Skip to comments.How To Use Trees To Prospect For Gold
Posted on 01/14/2014 9:12:22 PM PST by Jet Jaguar
There's gold in them leaves!
They say money doesn't grow on trees, but gold and other precious metals can accumulate in plants. Researchers recently discovered relatively high levels of gold in the leaves of a eucalyptus tree in Western Australia, before uncovering a deposit of the metal more than 100 feet beneath it. Finding such high concentrations of gold in the foliage of this tree growing over a gold deposit buried beneath 35 meters of weathered rock was a complete surprise, Melvyn Lintern, a geochemist at Australias Commonwealth Scientific and Industrial Research Organisation (CSIRO), told The Scientist.
Perhaps surprisingly, it's been known for more than a century that plants may accumulate gold and other valuable metals. In 1900, an inventor from Brooklyn named Emil Lungwitz reported that plants can accumulate gold, The Scientist noted. But it never caught on as a prospecting method, in part because it wasn't clear whether gold found in plants came from viable deposits, or if it ended up there from atmospheric dust.
But the study, published in Nature Communications, determined the gold found in the leaves derived from underground, which is the first time this has been definitively shown in a wild plant (not raised in a lab).
The finding suggests that it could make economic sense to "prospect" for gold with plants, sampling a small amount of leaf matter in trees to find precious metal deposits, according to the study. This method would also be more environmentally friendly than typical prospecting methods, The Scientist reported. And plant matter can also be sampled year-round and in many environments; it's difficult to dig or drill in some areas during the winter, or in certain soil types.
Ok. But how?
Take a leaf and dip it in mercury. Then burn the mercury away. If there is anything shiny, you’re good.
My best guess.
Unless you breathe the mercury fumes and then all the gold in the world won’t repair you.
Could a metal detector be fine tuned enough to pick up a threshold of gold in a plant?
The two I own could not.
Could we use one of those “curly” light bulbs to prospect the leaves?
My guess is that a Mass Spectrometer would come in handy for this task. (Or perhaps a tricorder.)
Half the gold ever mined comes from one large asteroid strike in South Africa billions of years ago. Gold is much more abundant in the Solar System than it is on the surface of the Earth. Most of it has been dragged toward the Earth’s core by molten iron.
Buy my Gold Detection Kit for $14.95 and you’ll know where the gold is. (Plus S&H)
But it never caught on as a prospecting method
Plant associations with the mineral suite of the deposits associated with precious metals was used by savvy prospectors in the old west, and I'm sure elsewhere. Some of them actively accumulate some of the metals for enhanced disease and herbivore resistance and others are just tolerant of them to capitalize on water associated with the exposures structural trends...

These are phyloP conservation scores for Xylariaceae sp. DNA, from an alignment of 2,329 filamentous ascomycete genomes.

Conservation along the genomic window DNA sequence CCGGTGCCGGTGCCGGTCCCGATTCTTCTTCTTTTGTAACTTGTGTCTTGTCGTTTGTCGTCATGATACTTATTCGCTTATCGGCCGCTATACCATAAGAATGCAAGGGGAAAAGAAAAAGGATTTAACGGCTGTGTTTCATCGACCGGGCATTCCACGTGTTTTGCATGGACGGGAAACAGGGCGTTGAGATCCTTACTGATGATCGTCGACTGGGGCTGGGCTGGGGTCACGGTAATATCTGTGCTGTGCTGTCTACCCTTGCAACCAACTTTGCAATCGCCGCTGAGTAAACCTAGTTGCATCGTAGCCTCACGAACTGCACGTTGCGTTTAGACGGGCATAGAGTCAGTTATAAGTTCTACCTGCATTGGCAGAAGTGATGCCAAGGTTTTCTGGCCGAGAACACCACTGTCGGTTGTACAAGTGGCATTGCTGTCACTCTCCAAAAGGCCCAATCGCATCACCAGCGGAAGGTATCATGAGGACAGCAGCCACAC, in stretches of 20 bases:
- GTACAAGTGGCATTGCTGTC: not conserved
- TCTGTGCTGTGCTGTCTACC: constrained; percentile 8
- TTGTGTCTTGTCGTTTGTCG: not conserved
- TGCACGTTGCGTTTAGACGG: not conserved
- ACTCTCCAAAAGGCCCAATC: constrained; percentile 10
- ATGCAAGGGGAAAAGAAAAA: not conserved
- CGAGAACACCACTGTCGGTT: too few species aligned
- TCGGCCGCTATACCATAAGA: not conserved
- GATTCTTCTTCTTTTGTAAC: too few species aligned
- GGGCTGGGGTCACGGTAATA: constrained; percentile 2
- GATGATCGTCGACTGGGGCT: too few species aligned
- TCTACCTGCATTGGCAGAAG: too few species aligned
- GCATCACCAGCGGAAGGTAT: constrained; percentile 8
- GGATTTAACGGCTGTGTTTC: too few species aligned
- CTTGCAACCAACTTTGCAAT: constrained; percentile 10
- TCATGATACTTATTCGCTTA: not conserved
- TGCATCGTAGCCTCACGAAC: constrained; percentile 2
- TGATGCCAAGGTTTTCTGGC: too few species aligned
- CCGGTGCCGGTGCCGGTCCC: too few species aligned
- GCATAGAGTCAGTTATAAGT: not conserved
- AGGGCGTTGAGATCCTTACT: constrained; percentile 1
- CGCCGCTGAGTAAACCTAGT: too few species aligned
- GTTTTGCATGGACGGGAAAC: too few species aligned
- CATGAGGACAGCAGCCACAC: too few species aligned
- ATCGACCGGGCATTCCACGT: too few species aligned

No way. There’s a tree, IIRC, in S. Africa that picks up nickel in large amounts, maybe with that, but it couldn’t be in a compound, it would have to be metallic.
Gold is where you find it.
That’s an old timer joke, and at the same time true. It seems to always end up being found where it “can’t occur”. I saw a youtube video recently where the author bought a sack of sand at Home Depot and panned gold out of it. The Fort Knox mine was like that, a granite hosted gold (in quartz stringers) IIRC. The author of a book I have on prospecting sold the claim that had the strike for a pittance, The area had produced about 8 million ounces of placer, but no one could noodle out the source, and it was right under many peoples nose in the local granite hillocks. The guy who bought his claim didn’t know any better and cleaved off the covering growth of one after putzing around for a while. I think he made something like a half billion on that hit...
I just put a handful of leaves from a bush out in the back yard and dropped them in my gold pan. They all washed out. No gold I guess.
I would think that the soil under an old deep-rooted deciduous tree would be rich in gold micro-particles. Probably not enough concentration to register with a standard detector.
Geologic uniformitarians tell us it takes 4.5 billion years for placer gold deposits to accumulate in our streams. But here in Georgia we find fresh gold after every major rain. There is even cases of gold forming on underground mining timbers in Australia. It is true that “gold is where you find it” unless your prospecting partner is wearing gold repellant!
It obviously makes sense that the interior of the earth would be heated by radioactivity, and we know that the interior is molten lava, down to some point. The core would be molten iron, yes - but also all other metals, including gold, silver, and platinum, in various quantities. It would seem inevitable that theres more molten gold at the core than there is solid gold accessible from the surface.
But since Al Gore, expert that he is, informs us that the temperature down there is millions of degrees, I guess theres no way well ever see and touch it.
Are you frickin kidding me?
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